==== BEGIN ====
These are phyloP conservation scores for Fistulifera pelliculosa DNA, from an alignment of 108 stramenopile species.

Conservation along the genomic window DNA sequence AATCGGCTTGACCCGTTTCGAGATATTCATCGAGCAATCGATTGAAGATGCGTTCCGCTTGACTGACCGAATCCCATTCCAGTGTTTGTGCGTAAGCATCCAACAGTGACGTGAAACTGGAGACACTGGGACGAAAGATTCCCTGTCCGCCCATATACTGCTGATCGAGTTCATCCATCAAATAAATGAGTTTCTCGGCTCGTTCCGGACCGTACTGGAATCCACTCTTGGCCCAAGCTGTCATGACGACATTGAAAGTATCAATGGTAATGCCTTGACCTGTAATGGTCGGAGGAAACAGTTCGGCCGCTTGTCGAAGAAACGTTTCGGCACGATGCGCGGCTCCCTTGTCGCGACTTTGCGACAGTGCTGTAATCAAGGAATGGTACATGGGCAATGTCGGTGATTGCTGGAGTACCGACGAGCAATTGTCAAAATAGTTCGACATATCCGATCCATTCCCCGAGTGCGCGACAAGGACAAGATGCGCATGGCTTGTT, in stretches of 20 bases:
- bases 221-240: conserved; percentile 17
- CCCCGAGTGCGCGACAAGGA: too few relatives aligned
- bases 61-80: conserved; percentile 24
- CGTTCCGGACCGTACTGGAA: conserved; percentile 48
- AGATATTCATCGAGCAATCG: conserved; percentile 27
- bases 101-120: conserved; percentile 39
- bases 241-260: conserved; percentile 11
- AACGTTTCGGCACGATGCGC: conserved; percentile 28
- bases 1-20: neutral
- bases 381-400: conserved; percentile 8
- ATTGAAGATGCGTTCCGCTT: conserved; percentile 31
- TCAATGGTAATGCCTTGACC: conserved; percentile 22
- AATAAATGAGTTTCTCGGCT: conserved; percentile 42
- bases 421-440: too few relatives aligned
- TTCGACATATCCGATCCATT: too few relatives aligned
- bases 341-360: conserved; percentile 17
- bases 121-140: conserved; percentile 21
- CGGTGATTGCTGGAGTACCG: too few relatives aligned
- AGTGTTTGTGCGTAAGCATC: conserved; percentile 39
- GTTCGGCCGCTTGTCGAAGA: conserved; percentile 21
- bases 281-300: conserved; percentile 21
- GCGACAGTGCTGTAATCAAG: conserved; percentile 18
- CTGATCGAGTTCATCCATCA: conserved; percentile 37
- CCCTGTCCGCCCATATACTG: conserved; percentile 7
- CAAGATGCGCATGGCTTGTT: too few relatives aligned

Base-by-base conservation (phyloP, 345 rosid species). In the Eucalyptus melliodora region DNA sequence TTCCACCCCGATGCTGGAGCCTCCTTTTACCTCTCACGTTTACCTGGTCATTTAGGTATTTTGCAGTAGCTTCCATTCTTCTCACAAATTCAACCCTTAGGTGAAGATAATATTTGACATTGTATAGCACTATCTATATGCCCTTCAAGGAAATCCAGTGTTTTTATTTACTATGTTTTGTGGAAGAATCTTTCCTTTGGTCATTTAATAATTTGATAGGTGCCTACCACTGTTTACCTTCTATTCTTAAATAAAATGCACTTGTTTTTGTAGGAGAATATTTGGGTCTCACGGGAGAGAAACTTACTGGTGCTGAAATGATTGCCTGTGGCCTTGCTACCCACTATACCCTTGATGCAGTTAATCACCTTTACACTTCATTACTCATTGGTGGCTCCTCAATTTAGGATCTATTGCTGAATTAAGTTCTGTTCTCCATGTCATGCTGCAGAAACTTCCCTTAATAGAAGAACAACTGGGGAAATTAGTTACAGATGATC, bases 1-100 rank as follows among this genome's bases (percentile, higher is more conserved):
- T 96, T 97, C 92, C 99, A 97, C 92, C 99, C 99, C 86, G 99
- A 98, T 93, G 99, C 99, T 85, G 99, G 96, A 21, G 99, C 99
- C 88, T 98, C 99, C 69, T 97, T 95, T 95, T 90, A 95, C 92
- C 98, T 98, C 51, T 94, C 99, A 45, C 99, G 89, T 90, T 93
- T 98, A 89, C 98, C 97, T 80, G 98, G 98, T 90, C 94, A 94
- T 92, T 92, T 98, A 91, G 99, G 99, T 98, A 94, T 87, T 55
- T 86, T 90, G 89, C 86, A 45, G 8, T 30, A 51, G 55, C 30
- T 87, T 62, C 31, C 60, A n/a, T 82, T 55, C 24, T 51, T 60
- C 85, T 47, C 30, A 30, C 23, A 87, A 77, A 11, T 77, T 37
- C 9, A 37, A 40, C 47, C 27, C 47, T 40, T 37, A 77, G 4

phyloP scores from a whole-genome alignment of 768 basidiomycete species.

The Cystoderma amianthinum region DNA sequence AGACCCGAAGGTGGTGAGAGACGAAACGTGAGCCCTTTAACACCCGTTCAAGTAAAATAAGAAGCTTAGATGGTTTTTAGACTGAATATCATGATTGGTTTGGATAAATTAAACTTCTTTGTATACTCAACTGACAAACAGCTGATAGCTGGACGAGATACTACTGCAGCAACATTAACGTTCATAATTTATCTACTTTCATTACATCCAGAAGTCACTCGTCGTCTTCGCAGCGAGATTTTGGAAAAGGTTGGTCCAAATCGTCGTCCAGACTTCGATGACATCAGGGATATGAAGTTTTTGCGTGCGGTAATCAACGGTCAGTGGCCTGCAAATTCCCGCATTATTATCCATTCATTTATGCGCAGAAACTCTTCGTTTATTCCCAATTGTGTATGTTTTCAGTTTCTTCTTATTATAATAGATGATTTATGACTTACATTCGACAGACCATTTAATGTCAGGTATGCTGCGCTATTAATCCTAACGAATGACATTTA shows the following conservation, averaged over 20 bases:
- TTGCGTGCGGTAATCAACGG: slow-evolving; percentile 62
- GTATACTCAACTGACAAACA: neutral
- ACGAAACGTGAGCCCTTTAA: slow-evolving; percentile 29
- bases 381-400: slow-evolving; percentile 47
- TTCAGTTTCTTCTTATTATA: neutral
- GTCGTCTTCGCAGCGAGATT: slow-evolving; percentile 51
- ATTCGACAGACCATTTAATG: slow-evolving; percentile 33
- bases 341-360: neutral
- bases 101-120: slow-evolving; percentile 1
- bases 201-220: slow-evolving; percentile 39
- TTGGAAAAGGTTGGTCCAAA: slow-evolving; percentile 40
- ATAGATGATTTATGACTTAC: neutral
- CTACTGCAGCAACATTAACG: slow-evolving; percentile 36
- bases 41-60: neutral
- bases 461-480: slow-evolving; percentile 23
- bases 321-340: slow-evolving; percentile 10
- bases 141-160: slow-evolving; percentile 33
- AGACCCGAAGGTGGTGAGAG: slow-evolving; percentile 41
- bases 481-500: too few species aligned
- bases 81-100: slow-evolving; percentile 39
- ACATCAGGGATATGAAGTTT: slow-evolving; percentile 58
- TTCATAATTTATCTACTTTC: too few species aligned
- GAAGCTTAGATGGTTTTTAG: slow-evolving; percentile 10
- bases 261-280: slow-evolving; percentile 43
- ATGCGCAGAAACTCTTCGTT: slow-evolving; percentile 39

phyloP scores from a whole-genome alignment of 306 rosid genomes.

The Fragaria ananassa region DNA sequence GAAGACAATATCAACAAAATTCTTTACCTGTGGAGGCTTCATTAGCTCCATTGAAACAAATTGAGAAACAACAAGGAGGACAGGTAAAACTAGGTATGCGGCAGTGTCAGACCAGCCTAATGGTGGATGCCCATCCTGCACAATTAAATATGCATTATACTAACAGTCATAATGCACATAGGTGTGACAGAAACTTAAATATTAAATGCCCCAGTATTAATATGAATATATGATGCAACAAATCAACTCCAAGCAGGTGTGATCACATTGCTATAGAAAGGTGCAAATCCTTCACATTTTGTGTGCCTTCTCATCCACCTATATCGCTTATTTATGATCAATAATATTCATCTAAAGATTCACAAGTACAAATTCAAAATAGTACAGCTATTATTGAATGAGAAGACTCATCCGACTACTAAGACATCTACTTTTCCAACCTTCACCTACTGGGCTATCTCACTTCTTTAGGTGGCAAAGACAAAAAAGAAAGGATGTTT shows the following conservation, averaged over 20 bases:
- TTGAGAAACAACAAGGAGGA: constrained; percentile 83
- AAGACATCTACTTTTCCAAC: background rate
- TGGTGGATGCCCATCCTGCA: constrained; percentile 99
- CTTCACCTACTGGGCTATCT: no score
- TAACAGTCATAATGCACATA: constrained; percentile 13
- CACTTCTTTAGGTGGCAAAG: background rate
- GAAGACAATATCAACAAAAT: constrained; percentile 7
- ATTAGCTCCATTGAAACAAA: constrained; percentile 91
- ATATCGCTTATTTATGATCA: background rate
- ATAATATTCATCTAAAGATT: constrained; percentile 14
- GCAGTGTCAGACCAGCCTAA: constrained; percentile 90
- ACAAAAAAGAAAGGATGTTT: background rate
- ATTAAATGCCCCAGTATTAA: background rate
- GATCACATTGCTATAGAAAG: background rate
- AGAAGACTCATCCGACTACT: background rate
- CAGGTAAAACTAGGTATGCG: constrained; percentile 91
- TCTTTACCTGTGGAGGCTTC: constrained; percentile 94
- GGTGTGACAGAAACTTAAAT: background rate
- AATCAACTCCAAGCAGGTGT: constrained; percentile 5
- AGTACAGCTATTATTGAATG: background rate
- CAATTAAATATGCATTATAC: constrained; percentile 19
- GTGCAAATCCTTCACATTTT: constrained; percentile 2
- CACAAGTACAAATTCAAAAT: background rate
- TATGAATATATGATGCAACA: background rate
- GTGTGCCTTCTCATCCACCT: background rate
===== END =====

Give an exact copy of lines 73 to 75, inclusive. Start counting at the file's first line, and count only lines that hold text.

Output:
- CACTTCTTTAGGTGGCAAAG: background rate
- GAAGACAATATCAACAAAAT: constrained; percentile 7
- ATTAGCTCCATTGAAACAAA: constrained; percentile 91